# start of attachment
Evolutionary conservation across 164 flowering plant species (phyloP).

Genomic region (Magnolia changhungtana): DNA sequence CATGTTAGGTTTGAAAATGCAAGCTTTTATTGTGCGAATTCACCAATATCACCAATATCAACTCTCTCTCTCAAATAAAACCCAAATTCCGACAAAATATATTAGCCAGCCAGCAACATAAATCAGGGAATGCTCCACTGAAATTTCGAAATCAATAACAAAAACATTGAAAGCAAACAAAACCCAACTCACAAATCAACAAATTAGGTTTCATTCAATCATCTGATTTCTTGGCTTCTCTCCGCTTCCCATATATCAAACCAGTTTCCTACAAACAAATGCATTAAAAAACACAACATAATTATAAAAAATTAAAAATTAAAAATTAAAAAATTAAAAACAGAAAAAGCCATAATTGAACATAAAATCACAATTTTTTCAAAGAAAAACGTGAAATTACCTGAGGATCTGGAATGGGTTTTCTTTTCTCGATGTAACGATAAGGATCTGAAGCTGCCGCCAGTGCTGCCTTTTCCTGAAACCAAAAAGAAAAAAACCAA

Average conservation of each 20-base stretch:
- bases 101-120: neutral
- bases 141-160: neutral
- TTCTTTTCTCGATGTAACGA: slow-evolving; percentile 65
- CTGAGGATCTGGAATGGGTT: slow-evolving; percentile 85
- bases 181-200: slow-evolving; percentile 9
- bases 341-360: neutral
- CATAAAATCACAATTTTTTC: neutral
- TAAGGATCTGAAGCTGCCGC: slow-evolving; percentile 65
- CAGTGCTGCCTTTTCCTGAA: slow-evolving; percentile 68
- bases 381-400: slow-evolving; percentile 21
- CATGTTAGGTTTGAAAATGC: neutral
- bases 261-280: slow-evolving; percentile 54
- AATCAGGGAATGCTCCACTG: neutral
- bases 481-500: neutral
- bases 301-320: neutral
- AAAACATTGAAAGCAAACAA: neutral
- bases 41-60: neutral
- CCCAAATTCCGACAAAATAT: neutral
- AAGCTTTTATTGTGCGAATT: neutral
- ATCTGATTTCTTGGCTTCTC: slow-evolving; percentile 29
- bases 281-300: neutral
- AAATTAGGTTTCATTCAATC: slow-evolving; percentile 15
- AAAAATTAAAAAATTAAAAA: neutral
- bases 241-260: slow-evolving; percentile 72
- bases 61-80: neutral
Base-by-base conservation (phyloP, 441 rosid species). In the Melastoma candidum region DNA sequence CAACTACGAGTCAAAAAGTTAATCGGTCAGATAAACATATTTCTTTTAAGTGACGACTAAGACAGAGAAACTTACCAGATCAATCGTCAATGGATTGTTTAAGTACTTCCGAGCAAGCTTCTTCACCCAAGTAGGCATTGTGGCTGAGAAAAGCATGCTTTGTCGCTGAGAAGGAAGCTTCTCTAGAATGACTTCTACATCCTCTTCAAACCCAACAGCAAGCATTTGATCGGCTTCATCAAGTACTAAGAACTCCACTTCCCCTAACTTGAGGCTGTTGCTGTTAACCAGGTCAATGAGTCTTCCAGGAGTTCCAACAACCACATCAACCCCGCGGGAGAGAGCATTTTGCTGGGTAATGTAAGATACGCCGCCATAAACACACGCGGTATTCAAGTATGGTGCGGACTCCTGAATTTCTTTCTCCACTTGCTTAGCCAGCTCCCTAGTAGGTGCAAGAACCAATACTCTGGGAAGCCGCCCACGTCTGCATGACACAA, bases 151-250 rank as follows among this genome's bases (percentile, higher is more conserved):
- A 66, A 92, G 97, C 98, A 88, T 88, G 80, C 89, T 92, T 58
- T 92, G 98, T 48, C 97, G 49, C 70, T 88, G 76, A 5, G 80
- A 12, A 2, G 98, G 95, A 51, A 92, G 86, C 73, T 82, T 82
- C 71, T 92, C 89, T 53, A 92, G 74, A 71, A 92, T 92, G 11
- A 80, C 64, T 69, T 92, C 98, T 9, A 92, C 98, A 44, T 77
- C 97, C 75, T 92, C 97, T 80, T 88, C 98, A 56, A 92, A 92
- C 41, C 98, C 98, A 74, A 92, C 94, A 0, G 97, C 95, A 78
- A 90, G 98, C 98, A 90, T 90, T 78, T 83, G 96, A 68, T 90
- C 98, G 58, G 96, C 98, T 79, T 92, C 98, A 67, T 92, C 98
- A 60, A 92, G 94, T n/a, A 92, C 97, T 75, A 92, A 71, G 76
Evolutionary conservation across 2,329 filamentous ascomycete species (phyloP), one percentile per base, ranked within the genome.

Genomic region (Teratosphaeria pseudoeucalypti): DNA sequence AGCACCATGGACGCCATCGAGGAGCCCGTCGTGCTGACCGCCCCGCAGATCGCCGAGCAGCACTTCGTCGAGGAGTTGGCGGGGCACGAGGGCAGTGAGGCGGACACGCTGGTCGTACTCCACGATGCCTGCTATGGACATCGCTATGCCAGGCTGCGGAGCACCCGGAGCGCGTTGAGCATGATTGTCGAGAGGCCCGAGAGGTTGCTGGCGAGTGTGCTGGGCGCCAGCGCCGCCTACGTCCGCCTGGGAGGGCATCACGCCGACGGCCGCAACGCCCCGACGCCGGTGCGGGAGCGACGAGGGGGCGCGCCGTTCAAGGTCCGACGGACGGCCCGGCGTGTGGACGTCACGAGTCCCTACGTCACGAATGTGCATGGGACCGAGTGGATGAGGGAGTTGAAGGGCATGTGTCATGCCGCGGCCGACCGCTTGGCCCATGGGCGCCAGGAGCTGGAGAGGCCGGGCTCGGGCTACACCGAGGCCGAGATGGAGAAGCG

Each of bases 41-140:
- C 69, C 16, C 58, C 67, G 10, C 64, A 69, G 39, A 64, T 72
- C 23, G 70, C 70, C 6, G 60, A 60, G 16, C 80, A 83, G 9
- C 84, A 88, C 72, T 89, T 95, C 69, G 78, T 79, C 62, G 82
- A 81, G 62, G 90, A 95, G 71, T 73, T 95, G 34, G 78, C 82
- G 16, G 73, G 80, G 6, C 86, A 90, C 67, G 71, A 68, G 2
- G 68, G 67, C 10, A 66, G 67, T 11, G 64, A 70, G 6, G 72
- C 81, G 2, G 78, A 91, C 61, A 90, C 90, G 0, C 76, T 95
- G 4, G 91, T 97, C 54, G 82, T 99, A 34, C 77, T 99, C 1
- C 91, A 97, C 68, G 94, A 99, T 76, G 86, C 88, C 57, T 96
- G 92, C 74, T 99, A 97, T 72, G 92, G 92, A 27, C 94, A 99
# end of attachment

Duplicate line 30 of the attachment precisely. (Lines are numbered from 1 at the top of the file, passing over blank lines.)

- A 66, A 92, G 97, C 98, A 88, T 88, G 80, C 89, T 92, T 58